Today we ran our first race since the Little Rock Marathon, the Snake Run, a three hour 3.75 mile trail loop through our local urban wilderness area, Turkey Mountain. It was no easy run. Despite injury and pain, and perhaps some unseen bruising, my running partner once again set out and met his goal, completing 4 laps, (15 miles), while I ran mostly behind (mostly). We did this in just a hair under 3 hours. Mission accomplished with only one fall. I am not saying who fell, that really isn’t important. Overall it was a great race. It wasn’t without it’s challenges, or falls, or walls, but I’ll put this one in the ‘Had Fun’ column for sure.
After having been by my running partners side (or behind) as he’s pushed through his personal ‘walls’ on several occasions now, including our marathon, I wanted to take this opportunity to say how amazing it is to witness and be a part of. Inspirational comes to mind. (I know that is a tad sappy, deal with it, it gets worse)
We have all been there–had a bad day, where we just can’t get our head in the game, or when it’s just simply hard-as-hell and painful. But it is different when it’s not you, but instead it’s the other person that’s struggling. During our longest runs so far, Greenleaf 30K, our 20 mile training run, and the Little Rock Marathon, we both encountered moments where it was extremely difficult to push through the pain (The Wall), and find strength to put one foot in front of the other, but having the other person there, I think, is one of the things that kept us going. Sometimes to climb over a wall it’s just easier with another person to give you a boost. (Sappier still. You were warned.)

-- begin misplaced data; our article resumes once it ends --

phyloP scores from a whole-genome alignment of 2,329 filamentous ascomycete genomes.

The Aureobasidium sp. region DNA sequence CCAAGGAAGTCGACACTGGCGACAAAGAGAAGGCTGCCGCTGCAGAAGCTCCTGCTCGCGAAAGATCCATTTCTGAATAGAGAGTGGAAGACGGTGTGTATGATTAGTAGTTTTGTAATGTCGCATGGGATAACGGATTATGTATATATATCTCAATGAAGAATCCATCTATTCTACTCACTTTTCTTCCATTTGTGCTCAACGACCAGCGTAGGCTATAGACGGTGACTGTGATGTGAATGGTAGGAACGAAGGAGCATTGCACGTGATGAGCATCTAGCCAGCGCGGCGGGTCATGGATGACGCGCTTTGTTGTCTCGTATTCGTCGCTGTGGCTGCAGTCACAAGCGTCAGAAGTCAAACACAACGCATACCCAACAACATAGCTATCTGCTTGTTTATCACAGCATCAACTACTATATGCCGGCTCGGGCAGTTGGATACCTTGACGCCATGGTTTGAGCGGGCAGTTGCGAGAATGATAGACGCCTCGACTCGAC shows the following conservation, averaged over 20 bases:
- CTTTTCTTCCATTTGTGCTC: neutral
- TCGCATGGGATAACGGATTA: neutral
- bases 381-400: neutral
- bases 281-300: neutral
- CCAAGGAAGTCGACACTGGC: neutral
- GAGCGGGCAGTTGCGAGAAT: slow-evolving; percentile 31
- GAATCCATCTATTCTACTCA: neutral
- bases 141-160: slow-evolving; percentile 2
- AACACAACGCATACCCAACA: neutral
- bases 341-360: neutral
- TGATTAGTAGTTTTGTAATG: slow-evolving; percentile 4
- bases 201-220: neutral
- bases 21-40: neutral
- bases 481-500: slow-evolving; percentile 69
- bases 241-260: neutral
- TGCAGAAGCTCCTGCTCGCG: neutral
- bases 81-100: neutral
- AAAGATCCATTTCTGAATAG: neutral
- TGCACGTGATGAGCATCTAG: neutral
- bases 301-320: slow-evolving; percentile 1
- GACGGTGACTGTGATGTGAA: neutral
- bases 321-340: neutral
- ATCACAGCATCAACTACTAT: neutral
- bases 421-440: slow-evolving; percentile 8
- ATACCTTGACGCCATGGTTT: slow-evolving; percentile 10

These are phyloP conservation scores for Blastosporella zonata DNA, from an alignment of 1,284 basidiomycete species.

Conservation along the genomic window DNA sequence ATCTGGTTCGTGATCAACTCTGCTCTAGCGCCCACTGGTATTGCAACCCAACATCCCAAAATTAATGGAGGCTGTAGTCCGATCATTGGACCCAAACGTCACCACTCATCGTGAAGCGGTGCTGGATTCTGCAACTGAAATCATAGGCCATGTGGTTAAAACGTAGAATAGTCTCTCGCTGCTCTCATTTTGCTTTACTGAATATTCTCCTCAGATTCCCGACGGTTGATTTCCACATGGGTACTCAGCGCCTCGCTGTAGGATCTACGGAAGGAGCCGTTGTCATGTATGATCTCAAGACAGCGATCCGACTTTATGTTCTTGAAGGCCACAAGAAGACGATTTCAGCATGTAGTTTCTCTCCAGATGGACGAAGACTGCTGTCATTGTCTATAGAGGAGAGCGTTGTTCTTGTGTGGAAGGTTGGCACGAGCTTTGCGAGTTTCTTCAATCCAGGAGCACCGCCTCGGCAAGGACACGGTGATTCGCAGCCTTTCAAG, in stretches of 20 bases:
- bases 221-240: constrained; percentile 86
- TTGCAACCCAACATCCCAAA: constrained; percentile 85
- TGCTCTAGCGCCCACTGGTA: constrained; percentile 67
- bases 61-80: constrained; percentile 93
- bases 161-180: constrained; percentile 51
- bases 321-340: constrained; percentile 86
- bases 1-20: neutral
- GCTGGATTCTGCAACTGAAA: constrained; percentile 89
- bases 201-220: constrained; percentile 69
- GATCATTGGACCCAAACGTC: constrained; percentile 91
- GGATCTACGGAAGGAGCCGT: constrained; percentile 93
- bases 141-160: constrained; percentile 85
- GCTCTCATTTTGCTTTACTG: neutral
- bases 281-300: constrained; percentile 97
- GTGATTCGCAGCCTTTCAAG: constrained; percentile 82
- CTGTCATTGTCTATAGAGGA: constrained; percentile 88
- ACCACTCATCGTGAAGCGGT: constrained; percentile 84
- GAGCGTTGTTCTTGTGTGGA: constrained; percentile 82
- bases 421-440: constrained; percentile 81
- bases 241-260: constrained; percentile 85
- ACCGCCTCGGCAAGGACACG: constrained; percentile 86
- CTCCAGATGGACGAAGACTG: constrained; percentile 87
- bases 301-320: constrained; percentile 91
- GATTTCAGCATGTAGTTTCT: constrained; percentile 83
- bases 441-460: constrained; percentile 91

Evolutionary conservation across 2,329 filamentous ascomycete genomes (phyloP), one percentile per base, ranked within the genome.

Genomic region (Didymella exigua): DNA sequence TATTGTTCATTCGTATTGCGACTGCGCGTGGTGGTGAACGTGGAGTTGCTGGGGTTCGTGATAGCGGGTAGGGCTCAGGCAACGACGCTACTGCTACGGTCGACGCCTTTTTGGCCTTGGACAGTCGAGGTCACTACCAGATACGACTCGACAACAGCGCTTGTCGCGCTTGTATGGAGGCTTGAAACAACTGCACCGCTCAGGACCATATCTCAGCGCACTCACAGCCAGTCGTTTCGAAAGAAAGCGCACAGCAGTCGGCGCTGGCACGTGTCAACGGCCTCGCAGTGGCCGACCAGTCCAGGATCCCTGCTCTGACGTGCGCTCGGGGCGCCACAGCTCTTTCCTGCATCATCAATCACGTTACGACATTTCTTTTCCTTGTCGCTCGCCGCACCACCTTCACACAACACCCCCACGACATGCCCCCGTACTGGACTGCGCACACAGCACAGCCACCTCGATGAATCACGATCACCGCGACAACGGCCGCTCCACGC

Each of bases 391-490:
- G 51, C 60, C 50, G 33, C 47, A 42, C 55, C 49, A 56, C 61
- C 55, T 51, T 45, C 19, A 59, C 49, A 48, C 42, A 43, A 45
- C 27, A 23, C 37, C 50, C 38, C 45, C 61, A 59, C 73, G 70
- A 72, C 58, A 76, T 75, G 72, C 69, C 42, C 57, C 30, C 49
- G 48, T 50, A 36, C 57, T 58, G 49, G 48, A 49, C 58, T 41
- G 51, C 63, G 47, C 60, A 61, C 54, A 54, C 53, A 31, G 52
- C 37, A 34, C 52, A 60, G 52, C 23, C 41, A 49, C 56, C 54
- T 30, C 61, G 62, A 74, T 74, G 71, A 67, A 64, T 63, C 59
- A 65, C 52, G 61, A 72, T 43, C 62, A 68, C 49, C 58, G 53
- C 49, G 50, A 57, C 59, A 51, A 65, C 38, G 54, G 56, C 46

I think, we seem to find our own strength when the other person is struggling to find theirs. We dig deep because we know the other person is doing the same to overcome their own battles. We ignore our own pains because we see the other person moving forward in spite of theirs. Bearing witness to someone fight extreme pain can make you feel helpless, and is almost painful by itself; it’s in that place where we find strength of our own to support the other person, in whatever way we can (or they will allow), and that helps us push through, and almost forget our own pain (almost). Our partnership is like riding a teeter totter. When one is down the other is up. (Okay down right saccharine I know. Sorry, not sorry.)
Today, similar to Little Rock and countless other runs, when the teeter totter shifted, it took us both working hard to restore balance. More often than not, we are right in the middle… let’s just hope one of us doesn’t decide to jump off suddenly. (ouch!)